FBI Unveils Evidence - At least 10 people had access to Ivins' anthrax
Anthrax Investigators Unveil Some Evidence Against Ivins
August 6, 2008
Bruce E. Ivins, the bioweapons researcher who became the prime suspect in the 2001 anthrax killings before his death by suicide last week, came under suspicion in part because he allegedly tried to mislead investigators by giving the FBI false samples of anthrax from his laboratory, according to federal documents released today.
Sources have said that the genetic trail eventually led agents to Ivins, who prepared formulations for anthrax vaccine tests at USAMRIID and other Army labs. But as elaborate and painstaking as it was, they said, the science leaves open the possibility that someone else had access to a flask of bacteria Ivins prepared.
Sources have said that as many as 10 people worked with Ivins and could have handled his material.
The FBI are trying and convicting Ivins via the M$M and in their version of events, there is no doubt he is the only killer. They refuse to acknowledge the giant holes in their case. They have no hard evidence, they've got no motive and the suspect is conveniently dead, so he can't defend or explain himself.
One reporter at the press conference today asked about the Dr Ayaad Assaad case and the FBI were quick to brush off the question, with a nothing to see here, move along answer.
The FBI apparently have no interest in looking at what is really going on in Fort Detrick and the people who already tried to frame two other scientists before they found their latest convenient scapegoat. They would much rather declare case closed and pretend it all never happened.
I think Ivins should be added to the list of dead scientists...
Sorry, I can't go with the notion that he committed suicide. This Stinks!!
Witness in Ivins Investigation Has Police Record - WSJ
By ELIZABETH WILLIAMSON and LOUISE RADNOFSKY
August 6, 2008
WASHINGTON -- Jean Duley, the social worker whose testimony has been a focus of the case against anthrax suspect Bruce Ivins, has a police record that includes a guilty plea for driving under the influence, for which she is still on probation, and dismissed charges for drug-paraphernalia possession and battery, according to court records.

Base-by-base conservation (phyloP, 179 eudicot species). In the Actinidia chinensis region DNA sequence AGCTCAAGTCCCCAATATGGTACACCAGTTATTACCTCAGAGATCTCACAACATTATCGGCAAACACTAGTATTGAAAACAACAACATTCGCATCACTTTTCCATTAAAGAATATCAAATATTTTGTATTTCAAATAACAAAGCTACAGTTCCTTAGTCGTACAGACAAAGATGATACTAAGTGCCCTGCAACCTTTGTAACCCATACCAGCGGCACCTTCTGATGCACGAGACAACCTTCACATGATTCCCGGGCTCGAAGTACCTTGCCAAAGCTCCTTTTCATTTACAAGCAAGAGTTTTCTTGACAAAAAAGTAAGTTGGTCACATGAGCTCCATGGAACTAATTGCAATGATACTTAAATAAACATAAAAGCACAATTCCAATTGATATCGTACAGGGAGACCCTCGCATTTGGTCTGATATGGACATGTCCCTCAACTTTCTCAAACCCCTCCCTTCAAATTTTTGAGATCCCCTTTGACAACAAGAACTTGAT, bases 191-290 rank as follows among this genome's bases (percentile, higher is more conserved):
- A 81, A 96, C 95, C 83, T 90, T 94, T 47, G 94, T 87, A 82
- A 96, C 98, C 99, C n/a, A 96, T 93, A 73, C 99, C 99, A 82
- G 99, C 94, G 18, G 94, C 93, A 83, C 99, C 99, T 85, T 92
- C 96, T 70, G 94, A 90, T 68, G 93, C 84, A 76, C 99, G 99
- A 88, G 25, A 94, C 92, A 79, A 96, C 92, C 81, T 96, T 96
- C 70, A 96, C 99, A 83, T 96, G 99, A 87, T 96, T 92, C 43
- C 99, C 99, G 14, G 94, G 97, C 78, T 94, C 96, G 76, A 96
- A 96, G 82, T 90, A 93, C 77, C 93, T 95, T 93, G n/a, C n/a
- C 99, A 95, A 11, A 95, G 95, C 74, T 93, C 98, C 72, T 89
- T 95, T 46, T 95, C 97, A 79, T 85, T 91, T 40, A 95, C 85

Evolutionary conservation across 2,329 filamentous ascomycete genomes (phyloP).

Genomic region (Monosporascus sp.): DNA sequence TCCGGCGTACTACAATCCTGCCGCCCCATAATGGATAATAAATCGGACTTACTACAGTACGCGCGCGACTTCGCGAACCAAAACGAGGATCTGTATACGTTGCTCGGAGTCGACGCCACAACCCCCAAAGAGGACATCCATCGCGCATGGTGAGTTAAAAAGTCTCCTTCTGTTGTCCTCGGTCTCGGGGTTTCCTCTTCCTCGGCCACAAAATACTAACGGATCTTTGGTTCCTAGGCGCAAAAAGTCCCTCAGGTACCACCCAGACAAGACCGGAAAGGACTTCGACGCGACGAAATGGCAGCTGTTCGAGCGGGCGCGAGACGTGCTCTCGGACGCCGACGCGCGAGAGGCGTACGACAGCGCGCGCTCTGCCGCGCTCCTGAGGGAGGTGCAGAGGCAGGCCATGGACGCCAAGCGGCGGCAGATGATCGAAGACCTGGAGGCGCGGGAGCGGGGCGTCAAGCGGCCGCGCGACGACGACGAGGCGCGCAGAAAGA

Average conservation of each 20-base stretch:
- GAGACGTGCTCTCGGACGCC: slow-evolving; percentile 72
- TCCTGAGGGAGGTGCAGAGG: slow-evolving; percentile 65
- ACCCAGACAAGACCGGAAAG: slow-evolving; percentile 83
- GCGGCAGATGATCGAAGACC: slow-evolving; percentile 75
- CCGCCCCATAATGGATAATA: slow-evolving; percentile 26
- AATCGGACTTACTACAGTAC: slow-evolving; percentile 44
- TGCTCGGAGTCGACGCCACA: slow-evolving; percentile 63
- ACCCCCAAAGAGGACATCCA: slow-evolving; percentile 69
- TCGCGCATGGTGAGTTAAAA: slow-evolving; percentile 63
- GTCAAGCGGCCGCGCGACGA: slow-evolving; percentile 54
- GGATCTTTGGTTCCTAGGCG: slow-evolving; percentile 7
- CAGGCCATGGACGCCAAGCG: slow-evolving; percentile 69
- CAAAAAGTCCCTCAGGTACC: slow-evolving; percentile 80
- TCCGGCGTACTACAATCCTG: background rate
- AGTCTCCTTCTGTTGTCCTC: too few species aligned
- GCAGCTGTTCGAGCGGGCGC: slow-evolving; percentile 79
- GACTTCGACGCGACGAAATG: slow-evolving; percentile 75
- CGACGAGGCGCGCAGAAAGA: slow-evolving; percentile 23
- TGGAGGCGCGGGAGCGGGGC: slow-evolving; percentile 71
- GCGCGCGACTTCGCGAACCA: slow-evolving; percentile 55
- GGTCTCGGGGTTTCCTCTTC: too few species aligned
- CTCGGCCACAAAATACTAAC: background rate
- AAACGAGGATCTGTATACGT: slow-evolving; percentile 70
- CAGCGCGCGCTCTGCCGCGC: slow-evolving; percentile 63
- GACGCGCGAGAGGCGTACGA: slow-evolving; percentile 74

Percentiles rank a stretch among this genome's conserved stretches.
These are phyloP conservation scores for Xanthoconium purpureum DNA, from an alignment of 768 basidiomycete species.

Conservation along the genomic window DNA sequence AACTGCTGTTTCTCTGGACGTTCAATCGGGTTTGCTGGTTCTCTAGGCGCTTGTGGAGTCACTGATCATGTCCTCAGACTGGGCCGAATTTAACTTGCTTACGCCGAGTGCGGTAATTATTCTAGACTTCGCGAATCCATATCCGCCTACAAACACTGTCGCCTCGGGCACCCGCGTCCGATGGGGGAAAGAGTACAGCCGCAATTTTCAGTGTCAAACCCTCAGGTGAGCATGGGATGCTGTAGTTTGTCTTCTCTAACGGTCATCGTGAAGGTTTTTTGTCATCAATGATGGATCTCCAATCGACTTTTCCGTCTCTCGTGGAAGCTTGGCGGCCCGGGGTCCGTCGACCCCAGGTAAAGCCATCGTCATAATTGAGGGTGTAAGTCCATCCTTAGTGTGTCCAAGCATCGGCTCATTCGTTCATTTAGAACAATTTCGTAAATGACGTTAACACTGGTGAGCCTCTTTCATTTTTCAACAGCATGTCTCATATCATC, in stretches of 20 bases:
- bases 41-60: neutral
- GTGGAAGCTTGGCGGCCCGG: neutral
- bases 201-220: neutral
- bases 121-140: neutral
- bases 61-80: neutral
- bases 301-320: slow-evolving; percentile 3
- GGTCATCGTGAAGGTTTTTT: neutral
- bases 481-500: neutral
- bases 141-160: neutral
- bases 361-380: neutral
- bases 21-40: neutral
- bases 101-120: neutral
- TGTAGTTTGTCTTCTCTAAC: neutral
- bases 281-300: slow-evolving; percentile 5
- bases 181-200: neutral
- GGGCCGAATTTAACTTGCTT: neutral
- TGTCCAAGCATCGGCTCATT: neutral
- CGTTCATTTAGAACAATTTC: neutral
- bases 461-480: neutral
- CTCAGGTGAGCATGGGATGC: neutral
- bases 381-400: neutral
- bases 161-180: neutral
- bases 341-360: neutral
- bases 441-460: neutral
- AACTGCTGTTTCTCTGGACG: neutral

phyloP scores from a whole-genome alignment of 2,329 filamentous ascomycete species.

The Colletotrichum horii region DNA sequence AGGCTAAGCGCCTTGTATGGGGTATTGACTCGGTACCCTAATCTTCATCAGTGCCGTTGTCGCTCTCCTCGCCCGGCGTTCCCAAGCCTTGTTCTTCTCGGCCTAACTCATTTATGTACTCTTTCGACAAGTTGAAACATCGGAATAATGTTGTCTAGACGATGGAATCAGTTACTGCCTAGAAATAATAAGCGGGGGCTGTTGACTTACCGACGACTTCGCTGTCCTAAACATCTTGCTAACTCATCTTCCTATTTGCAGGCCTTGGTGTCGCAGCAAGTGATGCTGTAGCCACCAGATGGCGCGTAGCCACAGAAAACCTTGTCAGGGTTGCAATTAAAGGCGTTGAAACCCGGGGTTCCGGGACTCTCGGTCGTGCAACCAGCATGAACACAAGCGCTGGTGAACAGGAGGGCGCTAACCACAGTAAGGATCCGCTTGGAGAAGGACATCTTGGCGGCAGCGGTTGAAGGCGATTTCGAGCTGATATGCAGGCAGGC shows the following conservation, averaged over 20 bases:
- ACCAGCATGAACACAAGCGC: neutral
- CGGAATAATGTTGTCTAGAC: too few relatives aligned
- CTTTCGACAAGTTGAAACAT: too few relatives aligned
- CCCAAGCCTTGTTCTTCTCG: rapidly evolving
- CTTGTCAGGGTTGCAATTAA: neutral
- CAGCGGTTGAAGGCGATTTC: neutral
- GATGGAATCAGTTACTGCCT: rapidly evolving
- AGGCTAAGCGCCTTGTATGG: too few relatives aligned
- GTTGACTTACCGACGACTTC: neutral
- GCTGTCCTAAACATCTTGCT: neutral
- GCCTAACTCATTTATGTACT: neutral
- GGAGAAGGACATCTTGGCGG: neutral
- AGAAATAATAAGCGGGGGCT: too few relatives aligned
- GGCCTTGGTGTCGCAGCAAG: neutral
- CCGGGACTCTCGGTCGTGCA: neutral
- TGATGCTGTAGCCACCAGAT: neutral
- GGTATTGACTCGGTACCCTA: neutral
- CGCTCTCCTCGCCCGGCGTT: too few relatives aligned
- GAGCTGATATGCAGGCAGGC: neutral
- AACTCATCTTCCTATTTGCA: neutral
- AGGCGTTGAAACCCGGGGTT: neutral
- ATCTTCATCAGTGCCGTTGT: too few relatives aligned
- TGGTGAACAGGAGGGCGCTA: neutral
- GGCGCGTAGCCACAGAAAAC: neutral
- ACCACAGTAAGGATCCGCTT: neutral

Her record details multiple citations. Some of the charges were dismissed; in others she pleaded guilty.
In testimony offered in a Maryland district court, Ms. Duley said Dr. Ivins, a Fort Detrick, Md., scientist, had a years-long history of "homicidal threats, actions, plans," among other assertions. Her testimony was an important element in early coverage of the Federal Bureau of Investigation's probe of Dr. Ivins, whom the FBI was considering charging with five murders in the 2001 anthrax case.
Lawyer Mary Drawbaugh of Frederick, Md., who represents Ms. Duley, said that under Maryland law "you can't use a prior violation such as driving under the influence to impeach somebody or attack their ability to tell the truth." She added: "I'm sure somebody will try to make it seem something that it's not."
Ms. Duley has been in hiding in an "undisclosed location" after Dr. Ivins's arrest, according to a statement given by her fiancÚ to the Frederick News-Post. She couldn't be reached for comment.
Ms. Drawbaugh said she couldn't discuss the Ivins case or Ms. Duley's assertions in her testimony, except to say that "she did have evidence that supported that."
Ms. Duley's police record dates back to 1992. That year, her husband filed battery charges against her, and she filed the same charges against him. Both sets of charges were dropped, and the couple began divorce proceedings shortly thereafter.
The following year, Ms. Duley was cited for possible possession of drug paraphernalia in a case that was dismissed. In 1995, she was charged with speeding and driving under the influence of alcohol or drugs. She pleaded guilty to the speeding charge; the DUI charge was dismissed.
In 1999, she was cited for driving on the wrong side of the road in a case that was dismissed. In 2003, she pleaded guilty and was fined $110 for speeding that caused an accident.
In April 2006, she was stopped by state police for reckless driving and driving under the influence of alcohol. She pleaded guilty to the reckless-driving charge in October of that year, and was fined $580. The DUI charge was dismissed. Shortly before Christmas in 2007, she was detained by Frederick city police for driving under the influence. She pleaded guilty in traffic court in April of this year and was put on two years' supervised probation, with a suspended fine of $500.
Ms. Duley's work with prescription-drug abusers at Comprehensive Counseling Associates in Frederick was detailed in the local paper in June. Friday, as details of her involvement in the Ivins case emerged, a receptionist at the center would say only that Ms. Duley was no longer working there.
Seems the FBI's star witness might have some credibility problems?
crime family justice at it's best!
Don't believe it for a minute.